Energy prices are unlikely to rise over the next year, leading energy analysts have told MoneySavingExpert.com. Some even expect a much-needed fall.
There had been fears our power bills could soar following major profit announcements by two of Britain's largest power firms over the past 36 hours (see the Cheap Gas & Electricity guide).
The announcements have also caused outcry as to why power firms are not lowering prices, let alone possibly hiking them, when they are making bumper returns and are seeing some of their costs fall.
Scottish and Southern Energy yesterday refused to rule out price hikes next year despite a 36% profit rise (see the Energy price hike fears MSE News story).
British Gas today warned wholesale gas prices (the price firms pay for power) are set to rise, sparking fears these could be passed onto consumers. This came after its parent Centrica said its residential arm was on track to see a 43% profit rise this year.
Despite predictions of rising wholesale prices in future, these costs have tumbled by around 50% from their high in 2008.
Energy regulator Ofgem has previously written to the six major power firms questioning why, therefore, they have only passed on up to 10% of price reductions this year to consumers, but to no avail.
We asked four experts what they thought would happen to our bills, regardless of provider, over the coming year.
Opinion is divided but none have forecasted rises, while two think we could yet see further price cuts.
Here's what the quartet said:
Andrew Horstead, from energy analyst firm Utilyx:
"UK wholesale gas and power prices are likely to remain depressed heading into the New Year.†This would suggest utility companies have been able to, and will continue, to take advantage of lower wholesale prices when they buy forward (buying power now to sell to us later). †
"Over time, the retail price should catch up with the drop in wholesale prices, which would indicate there should be an opportunity for lower retail prices in the next 3-6 months, assuming wholesale prices remain low."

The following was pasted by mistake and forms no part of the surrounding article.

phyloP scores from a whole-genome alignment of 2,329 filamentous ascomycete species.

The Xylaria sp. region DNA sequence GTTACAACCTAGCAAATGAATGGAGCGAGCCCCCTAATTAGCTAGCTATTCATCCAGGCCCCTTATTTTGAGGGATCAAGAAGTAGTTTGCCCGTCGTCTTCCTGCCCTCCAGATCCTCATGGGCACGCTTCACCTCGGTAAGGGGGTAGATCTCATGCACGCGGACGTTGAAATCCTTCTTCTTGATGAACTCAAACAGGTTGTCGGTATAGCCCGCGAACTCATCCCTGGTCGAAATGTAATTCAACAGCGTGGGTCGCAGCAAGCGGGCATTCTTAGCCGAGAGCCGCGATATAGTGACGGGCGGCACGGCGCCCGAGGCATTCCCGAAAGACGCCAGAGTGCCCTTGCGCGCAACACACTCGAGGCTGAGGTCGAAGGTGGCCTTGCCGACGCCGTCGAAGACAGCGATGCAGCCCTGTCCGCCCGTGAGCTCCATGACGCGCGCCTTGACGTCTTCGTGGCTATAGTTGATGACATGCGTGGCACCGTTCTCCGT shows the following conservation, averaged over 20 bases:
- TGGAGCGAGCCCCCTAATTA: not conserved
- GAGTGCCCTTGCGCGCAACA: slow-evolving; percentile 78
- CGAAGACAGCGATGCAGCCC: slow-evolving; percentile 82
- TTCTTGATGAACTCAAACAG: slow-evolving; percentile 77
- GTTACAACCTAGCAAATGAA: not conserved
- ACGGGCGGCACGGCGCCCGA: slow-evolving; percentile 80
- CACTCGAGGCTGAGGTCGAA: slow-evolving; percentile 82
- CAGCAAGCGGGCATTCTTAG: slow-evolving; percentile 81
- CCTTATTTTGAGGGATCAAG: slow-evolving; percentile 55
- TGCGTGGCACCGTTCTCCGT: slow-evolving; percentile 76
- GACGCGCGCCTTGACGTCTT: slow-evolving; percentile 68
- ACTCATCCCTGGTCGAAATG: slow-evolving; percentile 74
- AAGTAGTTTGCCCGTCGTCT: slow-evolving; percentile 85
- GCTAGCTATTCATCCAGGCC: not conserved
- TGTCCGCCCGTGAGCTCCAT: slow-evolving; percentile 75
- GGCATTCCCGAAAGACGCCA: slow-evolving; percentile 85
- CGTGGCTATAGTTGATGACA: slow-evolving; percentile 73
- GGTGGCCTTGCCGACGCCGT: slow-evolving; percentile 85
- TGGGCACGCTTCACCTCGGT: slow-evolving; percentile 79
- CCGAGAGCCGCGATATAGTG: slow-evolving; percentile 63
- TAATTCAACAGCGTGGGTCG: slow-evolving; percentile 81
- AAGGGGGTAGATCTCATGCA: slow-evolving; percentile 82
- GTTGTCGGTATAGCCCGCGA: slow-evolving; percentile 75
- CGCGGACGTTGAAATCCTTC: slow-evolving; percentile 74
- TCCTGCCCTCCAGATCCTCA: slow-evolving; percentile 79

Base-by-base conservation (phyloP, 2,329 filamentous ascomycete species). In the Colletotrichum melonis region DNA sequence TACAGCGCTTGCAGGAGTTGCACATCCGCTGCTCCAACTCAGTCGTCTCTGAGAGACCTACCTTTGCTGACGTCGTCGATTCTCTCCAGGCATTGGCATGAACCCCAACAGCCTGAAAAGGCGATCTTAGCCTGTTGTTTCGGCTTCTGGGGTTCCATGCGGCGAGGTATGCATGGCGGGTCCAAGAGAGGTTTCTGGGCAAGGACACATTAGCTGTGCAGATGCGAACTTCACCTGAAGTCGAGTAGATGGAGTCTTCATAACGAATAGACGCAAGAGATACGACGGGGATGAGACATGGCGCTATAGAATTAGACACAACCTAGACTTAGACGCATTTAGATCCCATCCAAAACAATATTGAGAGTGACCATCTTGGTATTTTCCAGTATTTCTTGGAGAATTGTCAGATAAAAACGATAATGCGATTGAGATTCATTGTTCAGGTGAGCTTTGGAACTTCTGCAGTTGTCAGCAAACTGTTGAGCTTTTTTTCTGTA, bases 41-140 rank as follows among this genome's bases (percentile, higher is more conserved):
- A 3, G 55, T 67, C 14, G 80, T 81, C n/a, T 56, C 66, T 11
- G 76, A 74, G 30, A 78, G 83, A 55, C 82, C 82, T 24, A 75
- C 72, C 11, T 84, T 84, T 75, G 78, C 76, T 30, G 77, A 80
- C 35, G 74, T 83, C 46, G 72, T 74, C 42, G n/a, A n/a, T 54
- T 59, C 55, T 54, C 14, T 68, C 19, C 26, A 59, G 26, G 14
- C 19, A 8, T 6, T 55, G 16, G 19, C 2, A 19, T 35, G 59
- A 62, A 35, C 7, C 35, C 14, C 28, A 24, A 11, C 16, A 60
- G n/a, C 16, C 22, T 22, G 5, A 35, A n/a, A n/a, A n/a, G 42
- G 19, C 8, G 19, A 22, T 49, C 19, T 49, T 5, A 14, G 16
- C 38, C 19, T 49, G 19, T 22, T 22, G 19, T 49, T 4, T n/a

Mark Todd, from price comparison site Energyhelpline.com:
"With profits substantially up, millions of customers will now be hoping for a much needed price cut.
"A 5-10% cut in the New Year is not out of the question, particularly as wholesale prices remain at much lower levels than last year.
"Online bills are already much lower than standard bills. We therefore believe that offline prices have further to come down.
"Expect reasonable cuts in standard prices in the New Year and smaller cuts to online prices as firms jostle for top spot in the switching tables."
Ann Robinson, from price comparison site uSwitch.com:
"We don't expect any further price reductions for people on standard tariffs, though there maybe further reductions for those on online deals. Prices will generally remain steady for a while."
Scott Byrom, from price comparison site Moneysupermarket.com:
"It's the million dollar question. The way the market is, anything can happen so they could go up or down, or stay stable.
"Only 17% of households switch their supplier. If more switched, companies would become more competitive as they'd need to attract more customers."
Everyone should check whether they're on the cheapest possible tariff. While some firms' prices may be cheaper than others as an average, it doesn't mean they're best for you.
So always do a comparison first to find the right deal (full details in the Cheap Gas & Electricity guide).
Many who've never switched before can save up to £250 a year, and even those who have switched before, could see savings over £100.
Further reading/Key links